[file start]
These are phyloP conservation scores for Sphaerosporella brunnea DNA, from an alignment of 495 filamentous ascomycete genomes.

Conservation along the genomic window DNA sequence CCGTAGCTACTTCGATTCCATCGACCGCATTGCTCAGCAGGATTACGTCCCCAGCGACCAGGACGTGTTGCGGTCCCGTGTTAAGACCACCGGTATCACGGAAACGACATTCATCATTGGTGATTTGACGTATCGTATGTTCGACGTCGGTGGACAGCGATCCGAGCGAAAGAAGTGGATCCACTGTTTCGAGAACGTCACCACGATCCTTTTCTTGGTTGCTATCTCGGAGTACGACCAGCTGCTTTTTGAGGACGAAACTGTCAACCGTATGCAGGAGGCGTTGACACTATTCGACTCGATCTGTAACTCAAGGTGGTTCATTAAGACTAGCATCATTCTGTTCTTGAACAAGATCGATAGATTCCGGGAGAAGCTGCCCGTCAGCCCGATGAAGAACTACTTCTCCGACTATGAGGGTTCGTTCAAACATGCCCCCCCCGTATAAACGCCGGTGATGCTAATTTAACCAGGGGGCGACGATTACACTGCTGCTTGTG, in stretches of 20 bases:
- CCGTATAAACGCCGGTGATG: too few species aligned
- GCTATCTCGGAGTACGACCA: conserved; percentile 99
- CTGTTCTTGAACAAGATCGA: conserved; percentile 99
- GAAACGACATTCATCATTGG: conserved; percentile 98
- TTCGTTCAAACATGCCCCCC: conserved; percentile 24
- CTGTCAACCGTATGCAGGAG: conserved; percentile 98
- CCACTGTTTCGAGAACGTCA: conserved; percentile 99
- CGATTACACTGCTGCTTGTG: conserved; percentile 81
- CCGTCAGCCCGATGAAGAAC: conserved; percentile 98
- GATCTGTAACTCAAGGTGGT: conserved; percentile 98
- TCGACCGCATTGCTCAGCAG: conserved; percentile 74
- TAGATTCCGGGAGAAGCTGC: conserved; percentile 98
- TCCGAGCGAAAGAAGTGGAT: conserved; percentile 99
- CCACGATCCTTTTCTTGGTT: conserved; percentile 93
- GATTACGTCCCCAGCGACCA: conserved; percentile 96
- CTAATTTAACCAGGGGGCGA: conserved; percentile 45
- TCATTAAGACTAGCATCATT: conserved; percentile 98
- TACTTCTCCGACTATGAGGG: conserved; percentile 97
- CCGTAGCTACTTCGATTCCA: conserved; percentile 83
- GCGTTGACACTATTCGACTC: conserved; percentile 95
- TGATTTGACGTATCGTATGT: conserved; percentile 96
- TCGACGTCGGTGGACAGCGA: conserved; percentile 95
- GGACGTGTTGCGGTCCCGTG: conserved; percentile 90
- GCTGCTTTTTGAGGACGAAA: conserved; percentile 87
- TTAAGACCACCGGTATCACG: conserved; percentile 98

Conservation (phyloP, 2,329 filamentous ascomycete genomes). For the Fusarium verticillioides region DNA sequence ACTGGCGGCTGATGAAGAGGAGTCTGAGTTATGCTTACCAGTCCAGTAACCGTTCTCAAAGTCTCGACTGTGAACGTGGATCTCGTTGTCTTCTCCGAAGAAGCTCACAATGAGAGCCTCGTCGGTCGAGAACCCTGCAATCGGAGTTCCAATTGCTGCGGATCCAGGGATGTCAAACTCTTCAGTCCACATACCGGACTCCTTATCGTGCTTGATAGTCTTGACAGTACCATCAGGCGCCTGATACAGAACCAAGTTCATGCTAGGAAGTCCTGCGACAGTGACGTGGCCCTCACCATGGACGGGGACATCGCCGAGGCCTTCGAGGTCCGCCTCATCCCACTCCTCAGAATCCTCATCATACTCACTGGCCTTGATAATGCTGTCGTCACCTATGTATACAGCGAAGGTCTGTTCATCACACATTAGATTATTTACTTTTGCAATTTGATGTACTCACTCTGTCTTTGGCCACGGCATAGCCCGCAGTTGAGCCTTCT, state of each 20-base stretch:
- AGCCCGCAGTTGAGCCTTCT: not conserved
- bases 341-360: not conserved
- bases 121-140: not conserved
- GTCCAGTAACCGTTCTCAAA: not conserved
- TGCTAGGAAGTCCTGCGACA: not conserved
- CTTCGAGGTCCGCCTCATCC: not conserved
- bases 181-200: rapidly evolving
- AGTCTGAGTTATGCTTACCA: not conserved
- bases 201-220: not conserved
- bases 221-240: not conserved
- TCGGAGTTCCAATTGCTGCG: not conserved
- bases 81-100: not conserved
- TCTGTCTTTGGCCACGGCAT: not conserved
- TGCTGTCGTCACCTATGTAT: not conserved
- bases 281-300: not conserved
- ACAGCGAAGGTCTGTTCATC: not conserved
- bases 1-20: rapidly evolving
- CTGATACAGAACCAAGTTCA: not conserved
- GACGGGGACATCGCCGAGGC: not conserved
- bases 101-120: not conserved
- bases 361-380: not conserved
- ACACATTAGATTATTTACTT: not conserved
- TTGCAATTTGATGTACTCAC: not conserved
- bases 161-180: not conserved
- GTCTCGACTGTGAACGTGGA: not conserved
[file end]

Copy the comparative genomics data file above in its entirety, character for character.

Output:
These are phyloP conservation scores for Sphaerosporella brunnea DNA, from an alignment of 495 filamentous ascomycete genomes.

Conservation along the genomic window DNA sequence CCGTAGCTACTTCGATTCCATCGACCGCATTGCTCAGCAGGATTACGTCCCCAGCGACCAGGACGTGTTGCGGTCCCGTGTTAAGACCACCGGTATCACGGAAACGACATTCATCATTGGTGATTTGACGTATCGTATGTTCGACGTCGGTGGACAGCGATCCGAGCGAAAGAAGTGGATCCACTGTTTCGAGAACGTCACCACGATCCTTTTCTTGGTTGCTATCTCGGAGTACGACCAGCTGCTTTTTGAGGACGAAACTGTCAACCGTATGCAGGAGGCGTTGACACTATTCGACTCGATCTGTAACTCAAGGTGGTTCATTAAGACTAGCATCATTCTGTTCTTGAACAAGATCGATAGATTCCGGGAGAAGCTGCCCGTCAGCCCGATGAAGAACTACTTCTCCGACTATGAGGGTTCGTTCAAACATGCCCCCCCCGTATAAACGCCGGTGATGCTAATTTAACCAGGGGGCGACGATTACACTGCTGCTTGTG, in stretches of 20 bases:
- CCGTATAAACGCCGGTGATG: too few species aligned
- GCTATCTCGGAGTACGACCA: conserved; percentile 99
- CTGTTCTTGAACAAGATCGA: conserved; percentile 99
- GAAACGACATTCATCATTGG: conserved; percentile 98
- TTCGTTCAAACATGCCCCCC: conserved; percentile 24
- CTGTCAACCGTATGCAGGAG: conserved; percentile 98
- CCACTGTTTCGAGAACGTCA: conserved; percentile 99
- CGATTACACTGCTGCTTGTG: conserved; percentile 81
- CCGTCAGCCCGATGAAGAAC: conserved; percentile 98
- GATCTGTAACTCAAGGTGGT: conserved; percentile 98
- TCGACCGCATTGCTCAGCAG: conserved; percentile 74
- TAGATTCCGGGAGAAGCTGC: conserved; percentile 98
- TCCGAGCGAAAGAAGTGGAT: conserved; percentile 99
- CCACGATCCTTTTCTTGGTT: conserved; percentile 93
- GATTACGTCCCCAGCGACCA: conserved; percentile 96
- CTAATTTAACCAGGGGGCGA: conserved; percentile 45
- TCATTAAGACTAGCATCATT: conserved; percentile 98
- TACTTCTCCGACTATGAGGG: conserved; percentile 97
- CCGTAGCTACTTCGATTCCA: conserved; percentile 83
- GCGTTGACACTATTCGACTC: conserved; percentile 95
- TGATTTGACGTATCGTATGT: conserved; percentile 96
- TCGACGTCGGTGGACAGCGA: conserved; percentile 95
- GGACGTGTTGCGGTCCCGTG: conserved; percentile 90
- GCTGCTTTTTGAGGACGAAA: conserved; percentile 87
- TTAAGACCACCGGTATCACG: conserved; percentile 98

Conservation (phyloP, 2,329 filamentous ascomycete genomes). For the Fusarium verticillioides region DNA sequence ACTGGCGGCTGATGAAGAGGAGTCTGAGTTATGCTTACCAGTCCAGTAACCGTTCTCAAAGTCTCGACTGTGAACGTGGATCTCGTTGTCTTCTCCGAAGAAGCTCACAATGAGAGCCTCGTCGGTCGAGAACCCTGCAATCGGAGTTCCAATTGCTGCGGATCCAGGGATGTCAAACTCTTCAGTCCACATACCGGACTCCTTATCGTGCTTGATAGTCTTGACAGTACCATCAGGCGCCTGATACAGAACCAAGTTCATGCTAGGAAGTCCTGCGACAGTGACGTGGCCCTCACCATGGACGGGGACATCGCCGAGGCCTTCGAGGTCCGCCTCATCCCACTCCTCAGAATCCTCATCATACTCACTGGCCTTGATAATGCTGTCGTCACCTATGTATACAGCGAAGGTCTGTTCATCACACATTAGATTATTTACTTTTGCAATTTGATGTACTCACTCTGTCTTTGGCCACGGCATAGCCCGCAGTTGAGCCTTCT, state of each 20-base stretch:
- AGCCCGCAGTTGAGCCTTCT: not conserved
- bases 341-360: not conserved
- bases 121-140: not conserved
- GTCCAGTAACCGTTCTCAAA: not conserved
- TGCTAGGAAGTCCTGCGACA: not conserved
- CTTCGAGGTCCGCCTCATCC: not conserved
- bases 181-200: rapidly evolving
- AGTCTGAGTTATGCTTACCA: not conserved
- bases 201-220: not conserved
- bases 221-240: not conserved
- TCGGAGTTCCAATTGCTGCG: not conserved
- bases 81-100: not conserved
- TCTGTCTTTGGCCACGGCAT: not conserved
- TGCTGTCGTCACCTATGTAT: not conserved
- bases 281-300: not conserved
- ACAGCGAAGGTCTGTTCATC: not conserved
- bases 1-20: rapidly evolving
- CTGATACAGAACCAAGTTCA: not conserved
- GACGGGGACATCGCCGAGGC: not conserved
- bases 101-120: not conserved
- bases 361-380: not conserved
- ACACATTAGATTATTTACTT: not conserved
- TTGCAATTTGATGTACTCAC: not conserved
- bases 161-180: not conserved
- GTCTCGACTGTGAACGTGGA: not conserved